Basic Circuit question

  • Thread starter FunkyDwarf
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Hey guys

Im doing a small signals and noise course this year as part of physics and im trying to wrap my head around a few things, namely in what way to actually use Fourier transforms.

Say i have (sorry about the lack of pictorial aids but its pretty easy to picture) a voltage/current source which is connected in series to a resistor then a capacitor. I then take two leads, one on either end of the cap so it becomes a voltage divider.

Say for example we had to find the norton/thevenin equivalent of this circuit. Now i know in DC you'd use ohms law to get current through the circuit, then voltage over the resistor in the place of a cap and then get the resistance and you're done. What i don't get with AC is when and where to apply the fourier transform? Do i apply it to the voltage function and the impedance of the cap and then fiddle in fourier space and come back?

Cheers
-Graeme

EDIT: Just realised (duh) that cap impedance is a function of f already, i need not apply the transform then?
 
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Answers and Replies

  • #2
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Usually when doing a AC analysis, you write a complete equation in terms of laplace that describes your circuit, for instance, a High-Pass circuit:


[tex]V_{s} = I\cdot( R+\frac{1}{s\cdot C})[/tex]
[tex]V_{o} = I\cdot \frac{1}{s\cdot C}[/tex]

Devide [tex]V_{o}[/tex] by [tex]V_{s}[/tex]

Then you'll get something that is called a transfer (gain function) function in s-domain:

Now, replace the s in your transfer function with [tex]j\omega[/tex] and you're in frequency domain, ready to analyze the frequency response of your function.
 
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  • #3
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you'll have to forgive me, im not an electrical engineer. whilst im vaugely aware that fourier transforms are related or a specific case of laplace transforms, and have dealt with laplace transforms in maths courses, im a physics student and have no idea how they relate to circuitry :P So basically you're saying write out my ohmic equation assuming were in fourier space then proceed?
 
  • #4
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you'll have to forgive me, im not an electrical engineer. whilst im vaugely aware that fourier transforms are related or a specific case of laplace transforms, and have dealt with laplace transforms in maths courses, im a physics student and have no idea how they relate to circuitry :P So basically you're saying write out my ohmic equation assuming were in fourier space then proceed?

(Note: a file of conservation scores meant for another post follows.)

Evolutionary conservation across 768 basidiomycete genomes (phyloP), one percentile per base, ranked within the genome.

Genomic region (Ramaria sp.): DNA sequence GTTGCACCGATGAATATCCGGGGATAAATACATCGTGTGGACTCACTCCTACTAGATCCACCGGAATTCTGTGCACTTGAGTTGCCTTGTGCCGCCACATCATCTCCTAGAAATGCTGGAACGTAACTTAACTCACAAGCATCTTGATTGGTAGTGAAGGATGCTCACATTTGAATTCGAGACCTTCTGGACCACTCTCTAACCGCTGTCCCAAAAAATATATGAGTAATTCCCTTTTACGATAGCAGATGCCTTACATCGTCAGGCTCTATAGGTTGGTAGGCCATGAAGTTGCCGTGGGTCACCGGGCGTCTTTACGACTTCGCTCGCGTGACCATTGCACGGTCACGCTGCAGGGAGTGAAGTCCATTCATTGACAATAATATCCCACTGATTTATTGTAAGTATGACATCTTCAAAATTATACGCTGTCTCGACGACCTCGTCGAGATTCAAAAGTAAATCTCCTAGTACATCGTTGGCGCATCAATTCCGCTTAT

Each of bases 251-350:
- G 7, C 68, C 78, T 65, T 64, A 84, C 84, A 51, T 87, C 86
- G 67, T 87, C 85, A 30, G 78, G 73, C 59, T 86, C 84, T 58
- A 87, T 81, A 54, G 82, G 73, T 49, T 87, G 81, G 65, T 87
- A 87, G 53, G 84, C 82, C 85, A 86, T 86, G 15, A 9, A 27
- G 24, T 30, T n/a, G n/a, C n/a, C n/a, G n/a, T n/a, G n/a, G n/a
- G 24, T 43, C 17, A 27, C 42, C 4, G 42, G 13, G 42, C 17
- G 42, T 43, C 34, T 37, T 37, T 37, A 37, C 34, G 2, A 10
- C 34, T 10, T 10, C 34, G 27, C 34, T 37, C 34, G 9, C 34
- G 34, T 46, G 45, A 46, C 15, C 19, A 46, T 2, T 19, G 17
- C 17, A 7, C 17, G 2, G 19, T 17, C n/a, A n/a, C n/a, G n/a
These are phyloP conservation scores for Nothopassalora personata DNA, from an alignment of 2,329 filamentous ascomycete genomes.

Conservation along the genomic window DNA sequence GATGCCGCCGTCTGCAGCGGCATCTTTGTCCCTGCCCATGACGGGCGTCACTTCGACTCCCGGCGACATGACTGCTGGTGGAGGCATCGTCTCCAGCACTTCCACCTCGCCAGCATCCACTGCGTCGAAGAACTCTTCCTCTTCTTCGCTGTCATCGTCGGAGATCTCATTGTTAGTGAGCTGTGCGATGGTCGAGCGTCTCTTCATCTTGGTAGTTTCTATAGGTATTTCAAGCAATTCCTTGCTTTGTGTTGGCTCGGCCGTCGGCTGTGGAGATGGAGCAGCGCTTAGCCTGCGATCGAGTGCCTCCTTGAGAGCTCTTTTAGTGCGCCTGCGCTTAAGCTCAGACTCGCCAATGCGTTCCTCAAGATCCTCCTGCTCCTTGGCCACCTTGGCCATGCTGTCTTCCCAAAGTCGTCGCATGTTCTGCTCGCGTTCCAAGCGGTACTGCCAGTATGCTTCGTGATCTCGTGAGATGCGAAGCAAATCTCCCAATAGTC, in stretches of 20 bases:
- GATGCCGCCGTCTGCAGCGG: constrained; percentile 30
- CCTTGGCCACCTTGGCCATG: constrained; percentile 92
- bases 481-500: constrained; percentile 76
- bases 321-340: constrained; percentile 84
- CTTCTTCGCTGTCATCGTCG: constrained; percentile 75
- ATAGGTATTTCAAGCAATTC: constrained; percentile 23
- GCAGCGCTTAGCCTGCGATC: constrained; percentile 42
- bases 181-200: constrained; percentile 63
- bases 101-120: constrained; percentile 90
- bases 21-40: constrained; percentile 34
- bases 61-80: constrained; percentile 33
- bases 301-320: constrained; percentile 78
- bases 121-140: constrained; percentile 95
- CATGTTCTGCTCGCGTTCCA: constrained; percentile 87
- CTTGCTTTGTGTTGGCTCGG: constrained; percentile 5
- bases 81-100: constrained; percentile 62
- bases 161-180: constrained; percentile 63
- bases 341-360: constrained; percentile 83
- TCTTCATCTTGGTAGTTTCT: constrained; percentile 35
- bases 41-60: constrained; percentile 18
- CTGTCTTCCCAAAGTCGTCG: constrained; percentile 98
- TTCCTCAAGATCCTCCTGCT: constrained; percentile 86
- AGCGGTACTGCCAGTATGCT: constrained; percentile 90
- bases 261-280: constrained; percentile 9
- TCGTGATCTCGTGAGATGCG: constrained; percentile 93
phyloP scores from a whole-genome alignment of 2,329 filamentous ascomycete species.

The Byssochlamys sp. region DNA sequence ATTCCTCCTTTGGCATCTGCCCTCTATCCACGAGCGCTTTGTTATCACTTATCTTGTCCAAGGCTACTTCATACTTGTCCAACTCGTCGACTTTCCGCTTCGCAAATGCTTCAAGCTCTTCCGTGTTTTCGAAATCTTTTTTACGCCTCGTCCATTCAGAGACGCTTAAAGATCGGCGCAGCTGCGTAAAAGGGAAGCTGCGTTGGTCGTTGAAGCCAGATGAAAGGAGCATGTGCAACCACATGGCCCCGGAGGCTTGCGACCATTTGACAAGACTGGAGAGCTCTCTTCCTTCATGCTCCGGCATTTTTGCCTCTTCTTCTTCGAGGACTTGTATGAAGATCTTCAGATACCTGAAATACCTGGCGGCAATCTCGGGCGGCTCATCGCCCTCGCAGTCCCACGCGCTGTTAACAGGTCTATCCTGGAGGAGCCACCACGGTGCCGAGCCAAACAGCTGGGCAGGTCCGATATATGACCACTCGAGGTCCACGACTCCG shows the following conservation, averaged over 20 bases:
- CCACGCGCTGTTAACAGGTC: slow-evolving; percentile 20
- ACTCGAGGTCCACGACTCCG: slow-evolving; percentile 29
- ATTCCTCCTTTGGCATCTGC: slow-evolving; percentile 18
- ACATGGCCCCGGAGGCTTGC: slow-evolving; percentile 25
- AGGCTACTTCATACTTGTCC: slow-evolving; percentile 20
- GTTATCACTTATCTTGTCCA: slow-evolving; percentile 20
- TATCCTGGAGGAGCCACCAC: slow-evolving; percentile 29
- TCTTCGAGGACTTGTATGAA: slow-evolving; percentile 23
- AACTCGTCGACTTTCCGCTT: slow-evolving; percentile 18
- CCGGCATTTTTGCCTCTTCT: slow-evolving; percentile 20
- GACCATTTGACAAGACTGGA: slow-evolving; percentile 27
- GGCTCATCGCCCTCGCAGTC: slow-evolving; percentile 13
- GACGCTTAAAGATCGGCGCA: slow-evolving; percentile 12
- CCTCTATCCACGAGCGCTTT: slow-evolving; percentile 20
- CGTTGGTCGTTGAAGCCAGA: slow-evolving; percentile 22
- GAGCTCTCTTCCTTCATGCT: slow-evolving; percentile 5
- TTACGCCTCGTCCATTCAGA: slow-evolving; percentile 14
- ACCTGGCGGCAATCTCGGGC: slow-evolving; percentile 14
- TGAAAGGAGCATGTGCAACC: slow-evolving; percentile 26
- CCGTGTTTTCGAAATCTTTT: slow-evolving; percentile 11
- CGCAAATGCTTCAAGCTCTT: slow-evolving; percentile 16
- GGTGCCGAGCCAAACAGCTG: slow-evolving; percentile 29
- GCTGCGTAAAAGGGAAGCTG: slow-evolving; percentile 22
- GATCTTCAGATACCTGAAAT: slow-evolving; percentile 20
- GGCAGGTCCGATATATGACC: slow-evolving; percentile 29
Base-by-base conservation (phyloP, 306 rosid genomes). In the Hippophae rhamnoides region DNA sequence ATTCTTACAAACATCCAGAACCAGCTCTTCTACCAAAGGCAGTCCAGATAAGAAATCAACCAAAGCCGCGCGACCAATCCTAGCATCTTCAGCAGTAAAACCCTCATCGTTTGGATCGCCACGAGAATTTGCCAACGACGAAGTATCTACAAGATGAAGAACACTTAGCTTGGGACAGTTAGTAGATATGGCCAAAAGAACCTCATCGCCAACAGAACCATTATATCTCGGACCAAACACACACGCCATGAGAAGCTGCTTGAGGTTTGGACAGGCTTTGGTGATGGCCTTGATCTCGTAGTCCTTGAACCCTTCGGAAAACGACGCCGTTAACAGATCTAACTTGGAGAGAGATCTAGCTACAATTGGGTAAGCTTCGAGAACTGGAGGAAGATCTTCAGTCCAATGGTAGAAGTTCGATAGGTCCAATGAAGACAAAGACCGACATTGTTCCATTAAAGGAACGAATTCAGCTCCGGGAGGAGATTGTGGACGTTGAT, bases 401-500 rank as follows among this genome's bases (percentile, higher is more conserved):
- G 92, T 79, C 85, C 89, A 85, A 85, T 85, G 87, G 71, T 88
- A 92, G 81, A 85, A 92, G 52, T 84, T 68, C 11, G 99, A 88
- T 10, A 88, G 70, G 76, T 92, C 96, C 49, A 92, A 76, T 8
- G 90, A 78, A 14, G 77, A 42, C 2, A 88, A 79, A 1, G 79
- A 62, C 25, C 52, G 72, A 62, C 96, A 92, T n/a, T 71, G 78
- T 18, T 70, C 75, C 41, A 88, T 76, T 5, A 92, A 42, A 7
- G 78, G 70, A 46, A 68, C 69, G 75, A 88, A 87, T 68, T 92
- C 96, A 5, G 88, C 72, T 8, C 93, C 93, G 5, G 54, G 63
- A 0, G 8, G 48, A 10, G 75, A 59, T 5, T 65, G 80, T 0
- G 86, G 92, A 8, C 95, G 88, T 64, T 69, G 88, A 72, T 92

You're forgiven :approve: and your assumption is correct, here are some things that you should remember:

Capacitor in S/jw domain is : [tex]\frac{1}{sC} = \frac{1}{j\omega C}[/tex]
Inductor in S/jw domain is : [tex]sL = j\omega L[/tex]

Be sure to write a complete equation that describes the circuit, like a transfer function which is composed of output divided by input:

Matlab has a tons of functions related to analysis of transfer functions, take a look in help files.
 
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  • #5
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Sweet cheers. yeh i know the basics of resonance and LCR circuits and stuff from first year courses but some of this is new and what isnt is buried beneath lots of beer coated braincells :)
 
  • #6
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Hehe. I hope it will work out for you, just PM me if you run in to any trouble.
 
  • #7
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hi funky...these LCR circuits are an ocean in itself...one can go on and on abt it...literally every branch of calculus puts its fingers in this...as if this were not enuf, thre are imaginary numbers like sqrt(-1) i.e. 'j' thrown in abundance...but basically the objective behind doing this is to find out the response of these circuits to a particular stimulus which gives valuable insights into its beaviour, i.e stability aspects, characteristics etc., so it can be used when a particular behavior is needed. the example has been already mentioned above...ie in high pass ckt. so this 'high pass' , 'low pass' etc. are ckts that have a particular characteristic curve in the frequency domain...i guess u get a brief picture of this..y im telling this is that it is better to know the story behind things so u'll solve it faster....



PS: sorry for the sermonising :-))
 

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